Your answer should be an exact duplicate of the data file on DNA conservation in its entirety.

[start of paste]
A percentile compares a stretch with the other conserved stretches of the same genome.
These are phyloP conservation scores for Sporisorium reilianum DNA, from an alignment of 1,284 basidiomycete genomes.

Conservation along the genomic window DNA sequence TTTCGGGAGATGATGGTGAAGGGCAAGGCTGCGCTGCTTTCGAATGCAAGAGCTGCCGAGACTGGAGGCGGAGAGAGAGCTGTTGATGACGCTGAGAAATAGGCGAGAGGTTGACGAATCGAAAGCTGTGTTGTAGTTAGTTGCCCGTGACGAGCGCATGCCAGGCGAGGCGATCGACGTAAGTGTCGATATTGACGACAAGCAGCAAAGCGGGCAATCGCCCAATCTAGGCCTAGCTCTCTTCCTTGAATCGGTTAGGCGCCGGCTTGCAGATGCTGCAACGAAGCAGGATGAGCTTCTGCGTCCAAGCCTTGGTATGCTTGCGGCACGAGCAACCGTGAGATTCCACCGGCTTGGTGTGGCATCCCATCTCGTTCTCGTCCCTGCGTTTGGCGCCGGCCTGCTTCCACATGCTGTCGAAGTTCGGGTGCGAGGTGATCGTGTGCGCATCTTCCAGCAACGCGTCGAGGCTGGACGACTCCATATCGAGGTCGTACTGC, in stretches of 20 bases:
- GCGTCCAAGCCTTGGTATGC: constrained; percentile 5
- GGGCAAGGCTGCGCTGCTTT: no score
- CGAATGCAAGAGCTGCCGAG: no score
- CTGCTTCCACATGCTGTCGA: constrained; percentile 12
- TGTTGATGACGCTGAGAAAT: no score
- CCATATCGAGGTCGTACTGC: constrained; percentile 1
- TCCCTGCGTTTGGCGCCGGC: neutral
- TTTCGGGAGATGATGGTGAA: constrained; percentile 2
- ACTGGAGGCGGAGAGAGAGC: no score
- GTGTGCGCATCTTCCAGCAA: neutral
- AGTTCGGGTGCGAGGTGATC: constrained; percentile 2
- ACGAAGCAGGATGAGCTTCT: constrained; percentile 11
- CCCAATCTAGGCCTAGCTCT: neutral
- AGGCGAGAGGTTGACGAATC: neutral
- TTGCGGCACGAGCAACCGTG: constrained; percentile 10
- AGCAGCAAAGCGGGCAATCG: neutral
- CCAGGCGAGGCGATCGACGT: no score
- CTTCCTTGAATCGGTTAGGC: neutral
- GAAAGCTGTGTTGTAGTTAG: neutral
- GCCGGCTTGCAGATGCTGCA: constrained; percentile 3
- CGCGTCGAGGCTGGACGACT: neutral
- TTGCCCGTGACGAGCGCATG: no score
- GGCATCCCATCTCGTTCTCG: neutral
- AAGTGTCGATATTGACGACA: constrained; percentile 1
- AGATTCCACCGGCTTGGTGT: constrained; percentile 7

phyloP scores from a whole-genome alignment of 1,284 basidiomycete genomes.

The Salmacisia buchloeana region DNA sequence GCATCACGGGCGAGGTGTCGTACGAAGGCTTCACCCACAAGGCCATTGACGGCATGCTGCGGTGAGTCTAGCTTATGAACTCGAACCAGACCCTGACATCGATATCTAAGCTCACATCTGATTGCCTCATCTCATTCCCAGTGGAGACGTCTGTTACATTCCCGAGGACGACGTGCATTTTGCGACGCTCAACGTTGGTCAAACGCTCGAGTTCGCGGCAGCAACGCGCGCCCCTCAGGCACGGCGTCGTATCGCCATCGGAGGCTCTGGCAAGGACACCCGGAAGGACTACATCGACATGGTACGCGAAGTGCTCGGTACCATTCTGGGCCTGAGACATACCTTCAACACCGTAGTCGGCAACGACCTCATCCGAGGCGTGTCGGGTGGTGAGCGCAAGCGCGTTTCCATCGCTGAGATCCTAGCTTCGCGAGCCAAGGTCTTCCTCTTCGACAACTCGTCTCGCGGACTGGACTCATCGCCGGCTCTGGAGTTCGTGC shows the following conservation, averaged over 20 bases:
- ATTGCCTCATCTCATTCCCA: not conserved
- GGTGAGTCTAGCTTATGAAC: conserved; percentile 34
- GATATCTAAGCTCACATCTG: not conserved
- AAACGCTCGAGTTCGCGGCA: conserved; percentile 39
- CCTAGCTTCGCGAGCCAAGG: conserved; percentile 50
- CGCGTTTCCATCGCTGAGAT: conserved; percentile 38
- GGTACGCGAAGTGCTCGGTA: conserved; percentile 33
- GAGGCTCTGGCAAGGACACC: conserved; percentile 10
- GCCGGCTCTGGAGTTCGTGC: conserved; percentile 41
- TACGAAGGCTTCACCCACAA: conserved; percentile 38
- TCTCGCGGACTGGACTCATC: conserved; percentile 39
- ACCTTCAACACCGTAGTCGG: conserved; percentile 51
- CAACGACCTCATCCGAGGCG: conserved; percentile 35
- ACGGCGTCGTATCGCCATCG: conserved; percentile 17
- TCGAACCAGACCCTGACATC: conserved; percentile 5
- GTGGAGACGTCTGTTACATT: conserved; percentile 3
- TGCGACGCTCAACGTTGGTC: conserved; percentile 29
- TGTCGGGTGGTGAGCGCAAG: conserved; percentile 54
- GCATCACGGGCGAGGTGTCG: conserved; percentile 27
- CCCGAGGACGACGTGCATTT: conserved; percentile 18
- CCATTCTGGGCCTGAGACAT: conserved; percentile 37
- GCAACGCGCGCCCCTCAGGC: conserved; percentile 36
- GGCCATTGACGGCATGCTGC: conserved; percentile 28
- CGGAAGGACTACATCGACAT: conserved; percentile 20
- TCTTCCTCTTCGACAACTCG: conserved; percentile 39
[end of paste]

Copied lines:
A percentile compares a stretch with the other conserved stretches of the same genome.
These are phyloP conservation scores for Sporisorium reilianum DNA, from an alignment of 1,284 basidiomycete genomes.

Conservation along the genomic window DNA sequence TTTCGGGAGATGATGGTGAAGGGCAAGGCTGCGCTGCTTTCGAATGCAAGAGCTGCCGAGACTGGAGGCGGAGAGAGAGCTGTTGATGACGCTGAGAAATAGGCGAGAGGTTGACGAATCGAAAGCTGTGTTGTAGTTAGTTGCCCGTGACGAGCGCATGCCAGGCGAGGCGATCGACGTAAGTGTCGATATTGACGACAAGCAGCAAAGCGGGCAATCGCCCAATCTAGGCCTAGCTCTCTTCCTTGAATCGGTTAGGCGCCGGCTTGCAGATGCTGCAACGAAGCAGGATGAGCTTCTGCGTCCAAGCCTTGGTATGCTTGCGGCACGAGCAACCGTGAGATTCCACCGGCTTGGTGTGGCATCCCATCTCGTTCTCGTCCCTGCGTTTGGCGCCGGCCTGCTTCCACATGCTGTCGAAGTTCGGGTGCGAGGTGATCGTGTGCGCATCTTCCAGCAACGCGTCGAGGCTGGACGACTCCATATCGAGGTCGTACTGC, in stretches of 20 bases:
- GCGTCCAAGCCTTGGTATGC: constrained; percentile 5
- GGGCAAGGCTGCGCTGCTTT: no score
- CGAATGCAAGAGCTGCCGAG: no score
- CTGCTTCCACATGCTGTCGA: constrained; percentile 12
- TGTTGATGACGCTGAGAAAT: no score
- CCATATCGAGGTCGTACTGC: constrained; percentile 1
- TCCCTGCGTTTGGCGCCGGC: neutral
- TTTCGGGAGATGATGGTGAA: constrained; percentile 2
- ACTGGAGGCGGAGAGAGAGC: no score
- GTGTGCGCATCTTCCAGCAA: neutral
- AGTTCGGGTGCGAGGTGATC: constrained; percentile 2
- ACGAAGCAGGATGAGCTTCT: constrained; percentile 11
- CCCAATCTAGGCCTAGCTCT: neutral
- AGGCGAGAGGTTGACGAATC: neutral
- TTGCGGCACGAGCAACCGTG: constrained; percentile 10
- AGCAGCAAAGCGGGCAATCG: neutral
- CCAGGCGAGGCGATCGACGT: no score
- CTTCCTTGAATCGGTTAGGC: neutral
- GAAAGCTGTGTTGTAGTTAG: neutral
- GCCGGCTTGCAGATGCTGCA: constrained; percentile 3
- CGCGTCGAGGCTGGACGACT: neutral
- TTGCCCGTGACGAGCGCATG: no score
- GGCATCCCATCTCGTTCTCG: neutral
- AAGTGTCGATATTGACGACA: constrained; percentile 1
- AGATTCCACCGGCTTGGTGT: constrained; percentile 7

phyloP scores from a whole-genome alignment of 1,284 basidiomycete genomes.

The Salmacisia buchloeana region DNA sequence GCATCACGGGCGAGGTGTCGTACGAAGGCTTCACCCACAAGGCCATTGACGGCATGCTGCGGTGAGTCTAGCTTATGAACTCGAACCAGACCCTGACATCGATATCTAAGCTCACATCTGATTGCCTCATCTCATTCCCAGTGGAGACGTCTGTTACATTCCCGAGGACGACGTGCATTTTGCGACGCTCAACGTTGGTCAAACGCTCGAGTTCGCGGCAGCAACGCGCGCCCCTCAGGCACGGCGTCGTATCGCCATCGGAGGCTCTGGCAAGGACACCCGGAAGGACTACATCGACATGGTACGCGAAGTGCTCGGTACCATTCTGGGCCTGAGACATACCTTCAACACCGTAGTCGGCAACGACCTCATCCGAGGCGTGTCGGGTGGTGAGCGCAAGCGCGTTTCCATCGCTGAGATCCTAGCTTCGCGAGCCAAGGTCTTCCTCTTCGACAACTCGTCTCGCGGACTGGACTCATCGCCGGCTCTGGAGTTCGTGC shows the following conservation, averaged over 20 bases:
- ATTGCCTCATCTCATTCCCA: not conserved
- GGTGAGTCTAGCTTATGAAC: conserved; percentile 34
- GATATCTAAGCTCACATCTG: not conserved
- AAACGCTCGAGTTCGCGGCA: conserved; percentile 39
- CCTAGCTTCGCGAGCCAAGG: conserved; percentile 50
- CGCGTTTCCATCGCTGAGAT: conserved; percentile 38
- GGTACGCGAAGTGCTCGGTA: conserved; percentile 33
- GAGGCTCTGGCAAGGACACC: conserved; percentile 10
- GCCGGCTCTGGAGTTCGTGC: conserved; percentile 41
- TACGAAGGCTTCACCCACAA: conserved; percentile 38
- TCTCGCGGACTGGACTCATC: conserved; percentile 39
- ACCTTCAACACCGTAGTCGG: conserved; percentile 51
- CAACGACCTCATCCGAGGCG: conserved; percentile 35
- ACGGCGTCGTATCGCCATCG: conserved; percentile 17
- TCGAACCAGACCCTGACATC: conserved; percentile 5
- GTGGAGACGTCTGTTACATT: conserved; percentile 3
- TGCGACGCTCAACGTTGGTC: conserved; percentile 29
- TGTCGGGTGGTGAGCGCAAG: conserved; percentile 54
- GCATCACGGGCGAGGTGTCG: conserved; percentile 27
- CCCGAGGACGACGTGCATTT: conserved; percentile 18
- CCATTCTGGGCCTGAGACAT: conserved; percentile 37
- GCAACGCGCGCCCCTCAGGC: conserved; percentile 36
- GGCCATTGACGGCATGCTGC: conserved; percentile 28
- CGGAAGGACTACATCGACAT: conserved; percentile 20
- TCTTCCTCTTCGACAACTCG: conserved; percentile 39